Just a bunch of right-wing, antiabortion zealots

Just a bunch of right-wing, antiabortion zealots

Eileen McNamara, one of the Boston Globe’s triumvirate of anti-Catholic, Catholic, liberal, op-ed feminists, vents her spleen today against those “zealots” protesting Boston Mayor Tom Menino’s honoring by Catholic Charities. I wondered, as I opened the page, if I would receive the honor of being on the receiving end of her ire. Alas, I guess I’m not enough of a zealot.

She does seem a mite confused. First she says that these people are not leaders of a “right-wing ascendancy among the laity” but just plain old antiabortion zealots. If being opposed to the slaughter of children is zealotry then count me a zealot. If you can’t be zealous about protecting the lives of children, what should you be zealous about?

But then this is where McNamara gets confused. She says that we’re just dupes of the hierarchy, being exploited to promote “a backlash against reformers outraged by the criminal conduct of predatory priests and the bishops who protected them.” Eileen, get your facts straight. These people have not exactly been applauding the Scandal and the coverup. These are the same people who have been demanding reform. But what McNamara really means by reformers is Voice of the Faithful, whose idea of reform is using the Scandal as a cover for changing all those inconvenient teachings of the Church they don’t like.

Tools of the hierarchy?

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Written by
Domenico Bettinelli
14 comments
  • Dom, you might wanto check out Peter Gelzinis’s collumn in The Boston Sunday Herald– he, too, uses the “zealot” slur against those who opposed the Mayor showing up at the Catholic Charities dinner.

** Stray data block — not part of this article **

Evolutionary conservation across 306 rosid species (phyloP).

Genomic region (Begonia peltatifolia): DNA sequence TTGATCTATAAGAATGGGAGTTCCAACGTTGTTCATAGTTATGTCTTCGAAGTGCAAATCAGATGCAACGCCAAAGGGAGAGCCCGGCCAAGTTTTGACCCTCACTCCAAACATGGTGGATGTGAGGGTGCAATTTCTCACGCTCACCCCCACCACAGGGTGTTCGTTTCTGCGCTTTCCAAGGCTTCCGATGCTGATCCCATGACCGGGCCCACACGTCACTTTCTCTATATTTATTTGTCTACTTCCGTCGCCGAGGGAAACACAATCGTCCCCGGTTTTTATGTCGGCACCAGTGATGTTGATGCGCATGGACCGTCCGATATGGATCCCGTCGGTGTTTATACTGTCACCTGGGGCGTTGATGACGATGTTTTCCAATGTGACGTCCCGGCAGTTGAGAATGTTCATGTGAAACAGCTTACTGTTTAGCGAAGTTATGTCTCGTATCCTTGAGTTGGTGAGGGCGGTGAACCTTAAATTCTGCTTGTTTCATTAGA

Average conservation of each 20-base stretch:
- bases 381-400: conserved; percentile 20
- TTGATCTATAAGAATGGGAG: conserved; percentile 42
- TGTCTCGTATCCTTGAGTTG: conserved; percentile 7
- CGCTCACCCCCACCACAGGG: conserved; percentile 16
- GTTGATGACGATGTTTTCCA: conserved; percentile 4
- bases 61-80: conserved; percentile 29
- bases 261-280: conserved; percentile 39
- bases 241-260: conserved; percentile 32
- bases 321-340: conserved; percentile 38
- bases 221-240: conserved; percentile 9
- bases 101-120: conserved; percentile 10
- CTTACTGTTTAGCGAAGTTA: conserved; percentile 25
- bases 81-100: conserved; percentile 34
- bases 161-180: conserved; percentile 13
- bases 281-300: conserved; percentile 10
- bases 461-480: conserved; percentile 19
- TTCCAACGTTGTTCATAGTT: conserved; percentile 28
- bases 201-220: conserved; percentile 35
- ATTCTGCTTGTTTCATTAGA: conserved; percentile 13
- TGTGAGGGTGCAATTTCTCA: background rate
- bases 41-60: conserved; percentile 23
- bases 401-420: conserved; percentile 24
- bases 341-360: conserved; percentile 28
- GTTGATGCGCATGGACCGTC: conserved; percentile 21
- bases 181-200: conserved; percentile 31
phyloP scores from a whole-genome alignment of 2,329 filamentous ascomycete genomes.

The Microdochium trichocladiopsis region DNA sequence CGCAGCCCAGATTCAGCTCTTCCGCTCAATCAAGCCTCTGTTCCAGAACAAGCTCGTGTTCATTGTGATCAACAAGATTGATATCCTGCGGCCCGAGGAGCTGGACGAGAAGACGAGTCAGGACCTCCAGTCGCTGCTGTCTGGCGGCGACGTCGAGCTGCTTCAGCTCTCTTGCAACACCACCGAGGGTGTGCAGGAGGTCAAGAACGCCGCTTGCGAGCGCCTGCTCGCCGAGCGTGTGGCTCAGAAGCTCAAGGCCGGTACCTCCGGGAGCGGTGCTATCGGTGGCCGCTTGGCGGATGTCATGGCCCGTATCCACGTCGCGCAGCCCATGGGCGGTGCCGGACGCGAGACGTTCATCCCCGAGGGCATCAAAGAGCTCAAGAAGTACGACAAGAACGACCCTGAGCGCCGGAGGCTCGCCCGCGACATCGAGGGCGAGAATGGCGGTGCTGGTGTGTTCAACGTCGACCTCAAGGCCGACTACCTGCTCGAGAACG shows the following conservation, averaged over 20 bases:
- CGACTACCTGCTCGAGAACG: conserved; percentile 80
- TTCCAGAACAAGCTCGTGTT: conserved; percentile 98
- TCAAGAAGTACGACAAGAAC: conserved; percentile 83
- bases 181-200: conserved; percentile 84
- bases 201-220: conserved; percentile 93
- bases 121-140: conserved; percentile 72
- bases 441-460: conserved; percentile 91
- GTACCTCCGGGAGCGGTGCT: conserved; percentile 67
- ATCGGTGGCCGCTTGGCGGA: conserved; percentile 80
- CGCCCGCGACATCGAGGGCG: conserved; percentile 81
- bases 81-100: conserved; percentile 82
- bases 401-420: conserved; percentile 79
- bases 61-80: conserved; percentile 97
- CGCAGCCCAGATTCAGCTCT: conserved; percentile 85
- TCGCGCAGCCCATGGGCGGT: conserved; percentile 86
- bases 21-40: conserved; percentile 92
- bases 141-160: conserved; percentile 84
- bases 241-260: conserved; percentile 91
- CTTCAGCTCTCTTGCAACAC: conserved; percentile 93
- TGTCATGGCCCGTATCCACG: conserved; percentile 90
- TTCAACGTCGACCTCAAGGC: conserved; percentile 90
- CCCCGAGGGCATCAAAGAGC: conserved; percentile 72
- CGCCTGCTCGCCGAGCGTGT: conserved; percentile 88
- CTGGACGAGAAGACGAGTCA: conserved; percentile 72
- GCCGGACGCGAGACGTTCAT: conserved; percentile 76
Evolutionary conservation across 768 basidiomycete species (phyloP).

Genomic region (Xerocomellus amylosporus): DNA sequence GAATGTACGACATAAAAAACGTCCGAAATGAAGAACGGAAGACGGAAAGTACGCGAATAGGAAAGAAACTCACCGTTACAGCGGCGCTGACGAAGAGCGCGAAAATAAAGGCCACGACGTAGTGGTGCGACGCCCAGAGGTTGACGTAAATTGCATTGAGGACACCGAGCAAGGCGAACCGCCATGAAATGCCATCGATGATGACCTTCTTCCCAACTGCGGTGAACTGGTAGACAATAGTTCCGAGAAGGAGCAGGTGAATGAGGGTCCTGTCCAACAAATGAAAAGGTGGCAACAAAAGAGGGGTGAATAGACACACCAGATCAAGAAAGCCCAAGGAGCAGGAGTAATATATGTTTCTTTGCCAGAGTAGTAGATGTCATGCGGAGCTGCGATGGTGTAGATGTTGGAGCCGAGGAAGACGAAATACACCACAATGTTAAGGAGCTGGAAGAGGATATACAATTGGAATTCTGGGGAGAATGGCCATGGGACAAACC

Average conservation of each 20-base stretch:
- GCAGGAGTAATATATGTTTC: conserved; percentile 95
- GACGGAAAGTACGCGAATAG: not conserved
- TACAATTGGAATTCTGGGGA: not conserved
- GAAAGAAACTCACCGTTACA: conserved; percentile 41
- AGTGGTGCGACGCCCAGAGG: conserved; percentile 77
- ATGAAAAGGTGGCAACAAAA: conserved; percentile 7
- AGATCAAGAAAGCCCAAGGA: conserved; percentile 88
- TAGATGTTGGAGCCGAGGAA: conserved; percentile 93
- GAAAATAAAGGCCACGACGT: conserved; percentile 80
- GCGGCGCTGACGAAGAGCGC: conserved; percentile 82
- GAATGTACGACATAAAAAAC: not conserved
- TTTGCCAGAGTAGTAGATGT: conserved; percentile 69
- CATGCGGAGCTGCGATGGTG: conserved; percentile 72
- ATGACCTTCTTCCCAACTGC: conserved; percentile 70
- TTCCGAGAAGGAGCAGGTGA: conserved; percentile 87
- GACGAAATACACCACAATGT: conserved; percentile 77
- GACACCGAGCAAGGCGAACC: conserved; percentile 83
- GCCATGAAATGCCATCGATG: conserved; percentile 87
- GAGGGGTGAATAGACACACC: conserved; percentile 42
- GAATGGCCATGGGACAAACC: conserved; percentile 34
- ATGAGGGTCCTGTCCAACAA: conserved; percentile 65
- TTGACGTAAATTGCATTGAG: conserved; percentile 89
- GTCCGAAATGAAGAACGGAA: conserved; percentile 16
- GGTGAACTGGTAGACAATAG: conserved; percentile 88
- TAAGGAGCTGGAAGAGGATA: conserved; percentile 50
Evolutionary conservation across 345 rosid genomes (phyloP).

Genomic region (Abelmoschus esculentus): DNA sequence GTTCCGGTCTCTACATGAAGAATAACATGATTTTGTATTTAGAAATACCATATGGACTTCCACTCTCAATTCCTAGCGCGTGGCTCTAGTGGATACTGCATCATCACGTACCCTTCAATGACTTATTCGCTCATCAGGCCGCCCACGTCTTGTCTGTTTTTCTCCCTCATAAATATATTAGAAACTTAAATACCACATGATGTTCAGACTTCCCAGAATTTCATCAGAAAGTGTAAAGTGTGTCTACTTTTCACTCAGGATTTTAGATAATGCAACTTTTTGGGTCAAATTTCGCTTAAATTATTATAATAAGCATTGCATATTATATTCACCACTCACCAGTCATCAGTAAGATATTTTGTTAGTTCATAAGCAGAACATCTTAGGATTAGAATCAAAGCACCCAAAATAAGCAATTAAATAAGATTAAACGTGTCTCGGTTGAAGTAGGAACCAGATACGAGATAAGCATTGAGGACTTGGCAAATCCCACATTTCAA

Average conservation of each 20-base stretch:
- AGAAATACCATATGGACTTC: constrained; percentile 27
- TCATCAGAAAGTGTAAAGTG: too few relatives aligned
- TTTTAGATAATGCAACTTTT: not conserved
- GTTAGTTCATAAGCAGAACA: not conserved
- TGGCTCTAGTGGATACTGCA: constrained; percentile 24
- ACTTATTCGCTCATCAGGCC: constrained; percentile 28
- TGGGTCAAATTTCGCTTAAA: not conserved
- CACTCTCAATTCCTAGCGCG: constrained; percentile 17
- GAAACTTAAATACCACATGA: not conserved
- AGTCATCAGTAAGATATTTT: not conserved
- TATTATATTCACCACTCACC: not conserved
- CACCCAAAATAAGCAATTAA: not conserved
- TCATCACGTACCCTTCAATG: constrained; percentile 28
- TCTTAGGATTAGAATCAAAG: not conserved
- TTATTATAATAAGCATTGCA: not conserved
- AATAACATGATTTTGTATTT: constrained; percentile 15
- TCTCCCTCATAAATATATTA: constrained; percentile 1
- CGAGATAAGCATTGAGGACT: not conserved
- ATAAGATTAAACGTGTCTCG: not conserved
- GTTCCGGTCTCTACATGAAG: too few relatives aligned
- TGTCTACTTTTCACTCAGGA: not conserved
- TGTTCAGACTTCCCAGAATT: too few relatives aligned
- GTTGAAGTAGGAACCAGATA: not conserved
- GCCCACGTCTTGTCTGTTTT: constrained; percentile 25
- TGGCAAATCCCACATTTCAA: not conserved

The scuttlebutt around my department is the all off Peter’s articles get vetted by the Mayor’s staff before going to print- hence the recent articles favoring the absorption of the Municipal Police Department into the Boston PD (Menino has had it in for the Munis for some time; he’d like nothing better for the merger to go through and eliminate another political obstacle).  It would appear that both Gelzinis and McNamara are now getting their talking points from City Hall. blank stare

    By the by, Gelzinis claims that the Mayor attends church every Sunday, without fail.  I’m curious as to what parish he attends.

  • In light of what we know about the sexual abuse scandal in our Church, the failure of too many leaders is disgusting.

    I, however, cannot help but to think if the Church had a position on abortion that was in-line with the media elite, the coverage would have been much different. In an article about the scandal, I recall a major weekly news magazine stating that “many Catholics disagree with the Church’s teachings on abortion, birth control blah blah.”  Why is this “important” observation important to insert into an article on sexual abuse scandal?

    While overseas in 2002, a widely available English language newspaper (backed by one of the major dailys in the US)published a letter to the editor that stated the letter writer now realized why the Catholic Church was against abortion: so there would be more children to molest.

  • “Then, sensing fertile ground for exploitation, McNamara quotes Carol McKinley as evidence that we’re just a bunch of right-wing wackos. Unfortunately, Carol has given her ammunition in the form of, what I will charitably call, imprudent statements.”

    Eileen also did a very nice job of smearing Bill Cotter and CJ Doyle, even without quoting them.